While a lot of focus currently is on the conservation of our planet, there’s another sort of conservation that also needs our attention: conservation of culture, or more specifically, our languages. There are approximately 7,000 languages spoken worldwide, but with most of the world speaking only one of 20 languages, 42% of our languages are in danger of going extinct!
Below, we share why it is essential to conserve our languages and what we can do to help.
Why endangered languages are important
Although it is helpful to have shared languages so we can communicate with one another, minority or indigenous languages should not be overlooked just because they are spoken by a small number of people. The fact that fewer and fewer people are using these languages is causing them to become endangered.
Language is the key to our culture. It defines our identity and preserves our history, customs and traditions.
Imagine if you were the last speaker of your language in the world. How would you recount your memories of the past, your stories about the people who shared it and your way of life? Furthermore, how would you communicate your future goals, intentions, hopes, and fears? Your ideas and knowledge that could have led to critical innovations or progression would also be lost.
Language is a human right, allowing us fundamental freedoms. It is essential to our well-being and the well-being of others, enabling us to exist side-by-side and build connections in peace and harmony. An inability to communicate can cause misunderstandings, disruptions and conflicts. Without communication, we can no longer settle disputes peacefully.
What is causing languages to be endangered?
Indigenous languages, many of which are endangered, are being used less and less for several reasons. These reasons include increased globalisation, urbanisation and migration, and climate change.
Speakers of indigenous languages choose to communicate with others in more prevalent languages to avoid discrimination or exclusion or to enable them to access economic and social opportunities.
The International Decade of Indigenous Languages (IDIL2022-2032)
Following on from the International Year of Indigenous Languages in 2019, The United Nations General Assembly has named 2022-2032 as ‘The International Decade of Indigenous Languages.’ As a worldwide call to action to avoid the loss of endangered languages, this proclamation aims to raise awareness of the critical situation of many indigenous languages and mobilise stakeholders to support their preservation, revitalisation and promotion.
In a drive towards these goals, UNESCO has partnered with various organisations to create a global action plan that seeks to build a better future where indigenous people feel empowered to use and pass on their linguistic knowledge. This plan includes raising awareness of the importance of linguistic diversity, driving legal recognition and policy change for indigenous languages and working to provide the human, institutional and financial resources to support action.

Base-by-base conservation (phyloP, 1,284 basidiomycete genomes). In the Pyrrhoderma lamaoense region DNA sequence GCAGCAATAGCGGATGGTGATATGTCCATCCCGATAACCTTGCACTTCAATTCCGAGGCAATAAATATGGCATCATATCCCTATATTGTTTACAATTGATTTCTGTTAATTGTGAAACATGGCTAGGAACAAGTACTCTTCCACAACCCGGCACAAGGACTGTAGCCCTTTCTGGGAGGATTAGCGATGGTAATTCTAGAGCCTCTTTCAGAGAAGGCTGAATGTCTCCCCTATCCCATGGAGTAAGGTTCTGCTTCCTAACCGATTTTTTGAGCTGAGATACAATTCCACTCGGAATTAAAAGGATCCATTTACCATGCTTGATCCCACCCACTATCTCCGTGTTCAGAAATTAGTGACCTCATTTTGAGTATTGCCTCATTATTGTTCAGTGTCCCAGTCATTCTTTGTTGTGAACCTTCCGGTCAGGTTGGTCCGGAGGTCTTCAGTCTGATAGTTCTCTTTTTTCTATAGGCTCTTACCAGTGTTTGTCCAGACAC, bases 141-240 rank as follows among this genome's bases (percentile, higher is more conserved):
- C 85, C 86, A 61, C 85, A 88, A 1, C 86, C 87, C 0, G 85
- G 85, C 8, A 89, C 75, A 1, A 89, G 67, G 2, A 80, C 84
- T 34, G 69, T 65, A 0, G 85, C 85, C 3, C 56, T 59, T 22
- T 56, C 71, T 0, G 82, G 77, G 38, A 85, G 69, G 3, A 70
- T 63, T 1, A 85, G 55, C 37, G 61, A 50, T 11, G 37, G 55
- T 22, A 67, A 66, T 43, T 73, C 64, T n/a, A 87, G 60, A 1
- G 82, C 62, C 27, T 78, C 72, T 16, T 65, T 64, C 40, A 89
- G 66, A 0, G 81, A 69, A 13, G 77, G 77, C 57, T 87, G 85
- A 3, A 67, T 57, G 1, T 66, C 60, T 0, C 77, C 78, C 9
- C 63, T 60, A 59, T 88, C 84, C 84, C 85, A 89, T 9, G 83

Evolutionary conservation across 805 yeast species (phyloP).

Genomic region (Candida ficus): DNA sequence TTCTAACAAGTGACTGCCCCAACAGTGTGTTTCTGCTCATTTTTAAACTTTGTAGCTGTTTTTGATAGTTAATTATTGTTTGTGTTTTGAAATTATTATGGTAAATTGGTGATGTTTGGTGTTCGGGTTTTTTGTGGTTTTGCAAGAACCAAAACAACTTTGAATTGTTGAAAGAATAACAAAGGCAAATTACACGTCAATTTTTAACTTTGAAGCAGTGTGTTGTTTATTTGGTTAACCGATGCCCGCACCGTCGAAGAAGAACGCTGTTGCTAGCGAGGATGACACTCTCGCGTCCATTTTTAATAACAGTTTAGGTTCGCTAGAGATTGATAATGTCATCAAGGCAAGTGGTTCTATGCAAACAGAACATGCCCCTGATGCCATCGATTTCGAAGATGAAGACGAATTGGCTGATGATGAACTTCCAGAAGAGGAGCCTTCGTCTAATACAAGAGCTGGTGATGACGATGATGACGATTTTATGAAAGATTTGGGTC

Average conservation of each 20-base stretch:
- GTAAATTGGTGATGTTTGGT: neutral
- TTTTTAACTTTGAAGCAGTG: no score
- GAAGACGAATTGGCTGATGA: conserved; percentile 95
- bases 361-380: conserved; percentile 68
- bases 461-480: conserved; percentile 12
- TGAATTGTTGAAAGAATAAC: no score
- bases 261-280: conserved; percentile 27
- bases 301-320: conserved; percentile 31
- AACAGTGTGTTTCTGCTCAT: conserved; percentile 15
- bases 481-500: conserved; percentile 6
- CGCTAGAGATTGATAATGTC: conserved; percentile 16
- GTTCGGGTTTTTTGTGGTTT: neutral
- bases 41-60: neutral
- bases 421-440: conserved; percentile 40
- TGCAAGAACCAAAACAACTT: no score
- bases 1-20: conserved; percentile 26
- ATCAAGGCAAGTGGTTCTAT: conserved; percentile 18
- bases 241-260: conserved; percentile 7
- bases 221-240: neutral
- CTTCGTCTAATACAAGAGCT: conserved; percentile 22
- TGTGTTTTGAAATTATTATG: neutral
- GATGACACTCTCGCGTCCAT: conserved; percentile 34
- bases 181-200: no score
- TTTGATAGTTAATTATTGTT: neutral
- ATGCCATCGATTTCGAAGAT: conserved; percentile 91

Individuals and organisations are encouraged to join the IDIL community and collaborate on their platform, creating events and sharing information and resources that contribute to promoting and protecting indigenous languages. Here, you can also connect with members across the world and learn about their work and the planned events.
What else can we do to help?
As well as joining the IDIL community and supporting their global action plan for protecting indigenous languages, we can take other steps to help prevent endangered languages from going extinct.
Teaching and learning these languages will help keep them alive, so native speakers need to be encouraged to pass on their knowledge to younger generations. Social media platforms are an excellent place to share and promote the use of endangered languages. Online groups and communities provide a place for people to use their native language and for others to learn it. Getting involved in these online communities and sharing their work will help raise awareness.
Linguists and anthropologists can help by creating documents and resources in endangered languages. This work will support new learners to understand these languages and widen their use.
As language service providers, we can also build the resources and support available for native speakers of endangered languages to communicate, having the relevant interpreters available and translating documentation to be accessible across the language barrier. By providing native speakers with the support to use their language, it is less likely that they will stop speaking it in favour of a more mainstream language.
Languages are a critical part of culture and heritage, but they also support our futures, retaining the diversity in the world from which future generations can learn. With UNESCO leading the way via IDIL2022-2032, now is the time to support and promote the use of endangered languages before we lose them.